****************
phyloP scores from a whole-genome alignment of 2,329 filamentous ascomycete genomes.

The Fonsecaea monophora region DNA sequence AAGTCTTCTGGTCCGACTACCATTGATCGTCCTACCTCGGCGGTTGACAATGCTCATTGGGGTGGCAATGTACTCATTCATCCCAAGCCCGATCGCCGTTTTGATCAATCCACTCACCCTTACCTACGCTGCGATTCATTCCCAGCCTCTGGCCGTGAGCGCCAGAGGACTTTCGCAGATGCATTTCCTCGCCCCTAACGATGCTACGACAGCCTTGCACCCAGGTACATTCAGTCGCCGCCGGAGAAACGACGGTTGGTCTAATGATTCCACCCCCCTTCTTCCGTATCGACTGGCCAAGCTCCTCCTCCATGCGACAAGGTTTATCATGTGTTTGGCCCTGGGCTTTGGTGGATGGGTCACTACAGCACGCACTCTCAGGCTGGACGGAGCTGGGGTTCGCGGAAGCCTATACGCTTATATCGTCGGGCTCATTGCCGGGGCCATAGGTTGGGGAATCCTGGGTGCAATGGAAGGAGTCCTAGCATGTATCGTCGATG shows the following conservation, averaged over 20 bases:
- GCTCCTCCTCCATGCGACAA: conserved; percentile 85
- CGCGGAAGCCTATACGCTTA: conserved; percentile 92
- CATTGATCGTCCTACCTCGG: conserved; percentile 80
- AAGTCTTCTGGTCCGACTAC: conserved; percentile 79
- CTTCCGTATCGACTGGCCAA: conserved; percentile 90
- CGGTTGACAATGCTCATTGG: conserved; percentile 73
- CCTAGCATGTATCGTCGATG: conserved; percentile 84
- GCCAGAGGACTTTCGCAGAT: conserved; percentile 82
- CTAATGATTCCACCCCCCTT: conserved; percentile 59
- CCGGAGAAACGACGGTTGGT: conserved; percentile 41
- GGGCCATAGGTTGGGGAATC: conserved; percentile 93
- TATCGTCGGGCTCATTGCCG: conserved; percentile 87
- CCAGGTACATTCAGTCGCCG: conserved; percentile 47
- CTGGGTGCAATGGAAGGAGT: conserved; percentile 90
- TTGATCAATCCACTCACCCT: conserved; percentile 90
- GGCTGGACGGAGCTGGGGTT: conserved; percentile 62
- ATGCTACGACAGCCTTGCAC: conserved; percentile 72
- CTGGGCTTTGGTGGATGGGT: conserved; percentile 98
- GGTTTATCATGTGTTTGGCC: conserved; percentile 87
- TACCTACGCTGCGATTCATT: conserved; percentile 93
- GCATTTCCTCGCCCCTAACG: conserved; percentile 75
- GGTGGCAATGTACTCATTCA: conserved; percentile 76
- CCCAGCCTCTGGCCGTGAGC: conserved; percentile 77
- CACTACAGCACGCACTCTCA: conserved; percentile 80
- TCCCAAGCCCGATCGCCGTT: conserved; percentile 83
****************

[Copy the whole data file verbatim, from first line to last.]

phyloP scores from a whole-genome alignment of 2,329 filamentous ascomycete genomes.

The Fonsecaea monophora region DNA sequence AAGTCTTCTGGTCCGACTACCATTGATCGTCCTACCTCGGCGGTTGACAATGCTCATTGGGGTGGCAATGTACTCATTCATCCCAAGCCCGATCGCCGTTTTGATCAATCCACTCACCCTTACCTACGCTGCGATTCATTCCCAGCCTCTGGCCGTGAGCGCCAGAGGACTTTCGCAGATGCATTTCCTCGCCCCTAACGATGCTACGACAGCCTTGCACCCAGGTACATTCAGTCGCCGCCGGAGAAACGACGGTTGGTCTAATGATTCCACCCCCCTTCTTCCGTATCGACTGGCCAAGCTCCTCCTCCATGCGACAAGGTTTATCATGTGTTTGGCCCTGGGCTTTGGTGGATGGGTCACTACAGCACGCACTCTCAGGCTGGACGGAGCTGGGGTTCGCGGAAGCCTATACGCTTATATCGTCGGGCTCATTGCCGGGGCCATAGGTTGGGGAATCCTGGGTGCAATGGAAGGAGTCCTAGCATGTATCGTCGATG shows the following conservation, averaged over 20 bases:
- GCTCCTCCTCCATGCGACAA: conserved; percentile 85
- CGCGGAAGCCTATACGCTTA: conserved; percentile 92
- CATTGATCGTCCTACCTCGG: conserved; percentile 80
- AAGTCTTCTGGTCCGACTAC: conserved; percentile 79
- CTTCCGTATCGACTGGCCAA: conserved; percentile 90
- CGGTTGACAATGCTCATTGG: conserved; percentile 73
- CCTAGCATGTATCGTCGATG: conserved; percentile 84
- GCCAGAGGACTTTCGCAGAT: conserved; percentile 82
- CTAATGATTCCACCCCCCTT: conserved; percentile 59
- CCGGAGAAACGACGGTTGGT: conserved; percentile 41
- GGGCCATAGGTTGGGGAATC: conserved; percentile 93
- TATCGTCGGGCTCATTGCCG: conserved; percentile 87
- CCAGGTACATTCAGTCGCCG: conserved; percentile 47
- CTGGGTGCAATGGAAGGAGT: conserved; percentile 90
- TTGATCAATCCACTCACCCT: conserved; percentile 90
- GGCTGGACGGAGCTGGGGTT: conserved; percentile 62
- ATGCTACGACAGCCTTGCAC: conserved; percentile 72
- CTGGGCTTTGGTGGATGGGT: conserved; percentile 98
- GGTTTATCATGTGTTTGGCC: conserved; percentile 87
- TACCTACGCTGCGATTCATT: conserved; percentile 93
- GCATTTCCTCGCCCCTAACG: conserved; percentile 75
- GGTGGCAATGTACTCATTCA: conserved; percentile 76
- CCCAGCCTCTGGCCGTGAGC: conserved; percentile 77
- CACTACAGCACGCACTCTCA: conserved; percentile 80
- TCCCAAGCCCGATCGCCGTT: conserved; percentile 83